Read the section entitled Overview of the Legislative Procedure

http://en.wikipedia.org/wiki/California_State_Legislature

From the section on Fiscal Legislature:

Quote:
California is unusual in that a two-thirds vote of both the Senate and Assembly is required by the California Constitution to increase taxes or to pass a budget.
okie
 
  1  
Reply Mon 15 Dec, 2008 08:57 pm
@Butrflynet,
Okay.

Sounds like a tug of war between cutting spending and raising taxes.

I come down in favor of cutting spending, as do the Republicans in California.

And I still don't have an answer as to why 10.5 bill for medical care, education, and welfare for illegals is not a problem.
Cycloptichorn
 
  0  
Reply Mon 15 Dec, 2008 09:09 pm
@okie,
okie wrote:

Okay.

Sounds like a tug of war between cutting spending and raising taxes.

I come down in favor of cutting spending, as do the Republicans in California.

And I still don't have an answer as to why 10.5 bill for medical care, education, and welfare for illegals is not a problem.


Okie, the vast majority of Californians voted for and support the social program spending that we have. We keep re-electing politicians who promise us to put more money into these programs.

Yet, we cannot fund them, for the Republicans in the CA congress refuse to vote for a tax increase, ever. They have hijacked the legislative system and are driving our state into Ruin. Ahnold is not doing his job, which is to whip them into shape.

Hell, even Reagan oversaw some tax increases while gov. of CA. You current bunch idolize the guy, but are crazier than he was.

To blame the elected Dems for doing what they were elected by the people to do, and not the small group who are strangling the state, is ridiculous, Okie.

Cycloptichorn
okie
 
  1  
Reply Mon 15 Dec, 2008 09:12 pm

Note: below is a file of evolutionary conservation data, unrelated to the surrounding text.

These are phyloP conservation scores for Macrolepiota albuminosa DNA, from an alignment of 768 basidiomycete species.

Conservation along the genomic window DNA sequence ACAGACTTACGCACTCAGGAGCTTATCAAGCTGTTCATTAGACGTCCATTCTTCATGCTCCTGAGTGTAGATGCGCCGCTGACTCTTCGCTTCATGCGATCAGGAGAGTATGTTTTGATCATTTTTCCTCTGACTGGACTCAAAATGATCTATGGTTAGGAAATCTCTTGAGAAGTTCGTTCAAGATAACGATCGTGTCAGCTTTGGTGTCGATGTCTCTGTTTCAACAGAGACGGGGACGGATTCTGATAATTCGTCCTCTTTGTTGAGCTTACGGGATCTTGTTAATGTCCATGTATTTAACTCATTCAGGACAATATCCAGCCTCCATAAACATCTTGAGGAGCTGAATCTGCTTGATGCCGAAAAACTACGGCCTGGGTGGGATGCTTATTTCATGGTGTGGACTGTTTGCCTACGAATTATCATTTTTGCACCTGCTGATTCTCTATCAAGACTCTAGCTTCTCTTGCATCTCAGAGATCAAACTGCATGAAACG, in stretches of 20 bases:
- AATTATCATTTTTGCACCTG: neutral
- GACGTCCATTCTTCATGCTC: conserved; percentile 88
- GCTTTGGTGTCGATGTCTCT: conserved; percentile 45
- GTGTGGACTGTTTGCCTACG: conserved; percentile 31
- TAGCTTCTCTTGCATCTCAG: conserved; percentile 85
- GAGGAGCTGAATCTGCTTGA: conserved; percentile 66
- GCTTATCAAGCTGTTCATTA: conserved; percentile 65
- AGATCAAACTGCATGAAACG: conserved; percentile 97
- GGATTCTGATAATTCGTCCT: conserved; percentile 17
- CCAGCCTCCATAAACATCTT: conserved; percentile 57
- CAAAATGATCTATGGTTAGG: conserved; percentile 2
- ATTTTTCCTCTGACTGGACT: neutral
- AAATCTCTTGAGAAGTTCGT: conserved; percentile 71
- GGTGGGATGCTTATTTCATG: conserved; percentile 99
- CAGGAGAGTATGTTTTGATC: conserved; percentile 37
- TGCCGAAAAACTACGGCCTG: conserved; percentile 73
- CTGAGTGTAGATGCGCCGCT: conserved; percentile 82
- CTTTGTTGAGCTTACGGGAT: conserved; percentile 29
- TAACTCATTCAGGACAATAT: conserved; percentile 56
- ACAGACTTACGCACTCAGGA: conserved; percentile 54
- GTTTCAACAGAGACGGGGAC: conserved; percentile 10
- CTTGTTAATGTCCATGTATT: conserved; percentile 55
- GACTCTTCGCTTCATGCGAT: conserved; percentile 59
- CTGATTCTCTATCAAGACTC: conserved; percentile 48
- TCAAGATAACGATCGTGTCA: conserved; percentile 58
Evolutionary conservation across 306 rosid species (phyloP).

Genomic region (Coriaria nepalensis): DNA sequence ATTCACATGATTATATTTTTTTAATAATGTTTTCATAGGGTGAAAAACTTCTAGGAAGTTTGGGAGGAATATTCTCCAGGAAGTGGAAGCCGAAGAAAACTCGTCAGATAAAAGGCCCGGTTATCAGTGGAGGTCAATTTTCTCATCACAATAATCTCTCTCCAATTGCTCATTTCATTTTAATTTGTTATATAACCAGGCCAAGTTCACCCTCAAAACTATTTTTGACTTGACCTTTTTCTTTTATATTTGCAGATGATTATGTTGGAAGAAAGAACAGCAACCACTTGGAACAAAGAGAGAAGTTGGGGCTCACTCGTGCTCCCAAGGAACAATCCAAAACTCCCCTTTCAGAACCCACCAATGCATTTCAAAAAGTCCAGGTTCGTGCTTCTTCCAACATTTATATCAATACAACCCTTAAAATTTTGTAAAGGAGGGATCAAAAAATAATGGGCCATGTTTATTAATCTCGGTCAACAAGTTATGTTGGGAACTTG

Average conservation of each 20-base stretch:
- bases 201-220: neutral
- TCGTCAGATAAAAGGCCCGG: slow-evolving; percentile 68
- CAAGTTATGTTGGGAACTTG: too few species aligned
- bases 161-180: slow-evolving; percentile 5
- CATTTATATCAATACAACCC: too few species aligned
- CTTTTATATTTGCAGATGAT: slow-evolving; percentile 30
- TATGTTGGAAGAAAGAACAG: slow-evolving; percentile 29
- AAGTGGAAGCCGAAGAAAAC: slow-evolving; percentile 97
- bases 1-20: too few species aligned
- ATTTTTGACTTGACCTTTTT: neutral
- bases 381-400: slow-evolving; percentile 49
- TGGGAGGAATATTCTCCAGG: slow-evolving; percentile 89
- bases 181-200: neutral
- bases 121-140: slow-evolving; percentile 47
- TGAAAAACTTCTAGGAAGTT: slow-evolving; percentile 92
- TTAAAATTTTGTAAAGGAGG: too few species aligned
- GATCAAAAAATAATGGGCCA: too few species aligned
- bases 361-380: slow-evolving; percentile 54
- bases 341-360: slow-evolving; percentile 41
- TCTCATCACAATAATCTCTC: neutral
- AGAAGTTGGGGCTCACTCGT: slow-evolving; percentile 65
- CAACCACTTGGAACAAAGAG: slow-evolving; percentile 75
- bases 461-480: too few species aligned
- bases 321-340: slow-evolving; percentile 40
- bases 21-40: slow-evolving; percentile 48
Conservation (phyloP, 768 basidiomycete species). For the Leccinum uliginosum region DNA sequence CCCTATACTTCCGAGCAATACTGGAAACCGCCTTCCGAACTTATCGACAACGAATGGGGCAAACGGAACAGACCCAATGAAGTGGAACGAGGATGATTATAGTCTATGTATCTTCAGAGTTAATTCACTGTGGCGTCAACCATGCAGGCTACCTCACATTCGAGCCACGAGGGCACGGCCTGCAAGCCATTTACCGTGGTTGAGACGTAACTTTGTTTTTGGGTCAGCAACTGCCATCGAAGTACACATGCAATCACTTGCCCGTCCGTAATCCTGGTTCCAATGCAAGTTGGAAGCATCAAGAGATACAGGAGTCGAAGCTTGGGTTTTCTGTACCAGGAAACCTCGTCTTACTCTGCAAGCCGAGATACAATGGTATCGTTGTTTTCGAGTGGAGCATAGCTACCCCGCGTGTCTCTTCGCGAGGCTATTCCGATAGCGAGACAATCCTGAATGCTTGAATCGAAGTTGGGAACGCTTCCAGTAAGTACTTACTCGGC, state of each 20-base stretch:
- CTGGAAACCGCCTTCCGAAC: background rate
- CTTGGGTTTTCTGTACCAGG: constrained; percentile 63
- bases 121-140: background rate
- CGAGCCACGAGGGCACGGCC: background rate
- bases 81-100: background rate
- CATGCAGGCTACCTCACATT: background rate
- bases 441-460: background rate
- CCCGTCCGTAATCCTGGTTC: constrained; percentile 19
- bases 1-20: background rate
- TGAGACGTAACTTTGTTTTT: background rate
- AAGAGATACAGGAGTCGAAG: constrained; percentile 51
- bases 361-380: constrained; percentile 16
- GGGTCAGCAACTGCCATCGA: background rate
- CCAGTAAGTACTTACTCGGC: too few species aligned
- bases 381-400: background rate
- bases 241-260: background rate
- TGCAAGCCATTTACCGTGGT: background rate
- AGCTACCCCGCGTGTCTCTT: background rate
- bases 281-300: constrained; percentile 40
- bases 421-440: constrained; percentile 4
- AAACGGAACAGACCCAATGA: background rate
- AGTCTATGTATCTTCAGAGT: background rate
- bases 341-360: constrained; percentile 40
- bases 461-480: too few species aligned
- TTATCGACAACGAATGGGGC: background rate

@Cycloptichorn,
But do the people vote for the cost when they vote for these programs, cyclops? I am guessing the cost is left out or severely underestimated. I would like to see if the voters would vote for a tax increase, has that been tried?

And I recall the citizens voting to not provide medical care or education or welfare, or something in regard to illegals, and the courts threw the voters decision out. Liberal courts, cyclops.
Cycloptichorn
 
  0  
Reply Mon 15 Dec, 2008 09:15 pm
@okie,
okie wrote:

But do the people vote for the cost when they vote for these programs, cyclops? I am guessing the cost is left out or severely underestimated. I would like to see if the voters would vote for a tax increase, has that been tried?

And I recall the citizens voting to not provide medical care or education or welfare, or something in regard to illegals, and the courts threw the voters decision out. Liberal courts, cyclops.


So what? We keep voting Dems and Liberals into office, Okie. And not by small margins either. The populace obviously approves of our governance; you're claiming the Republicans have a moral duty to bankrupt the state?

Here in CA we pass things by proposition, and we have voted for tax increases - directly - many times. Vote for programs which we know will lead to property and other tax increases. Perhaps you should research the CA government a little more.

Cycloptichorn
okie
 
  1  
Reply Mon 15 Dec, 2008 09:29 pm
@Cycloptichorn,
Depends upon whether you think spending or insufficient taxing is bankrupting the state. It seems to me that spending is at least as big of a culprit.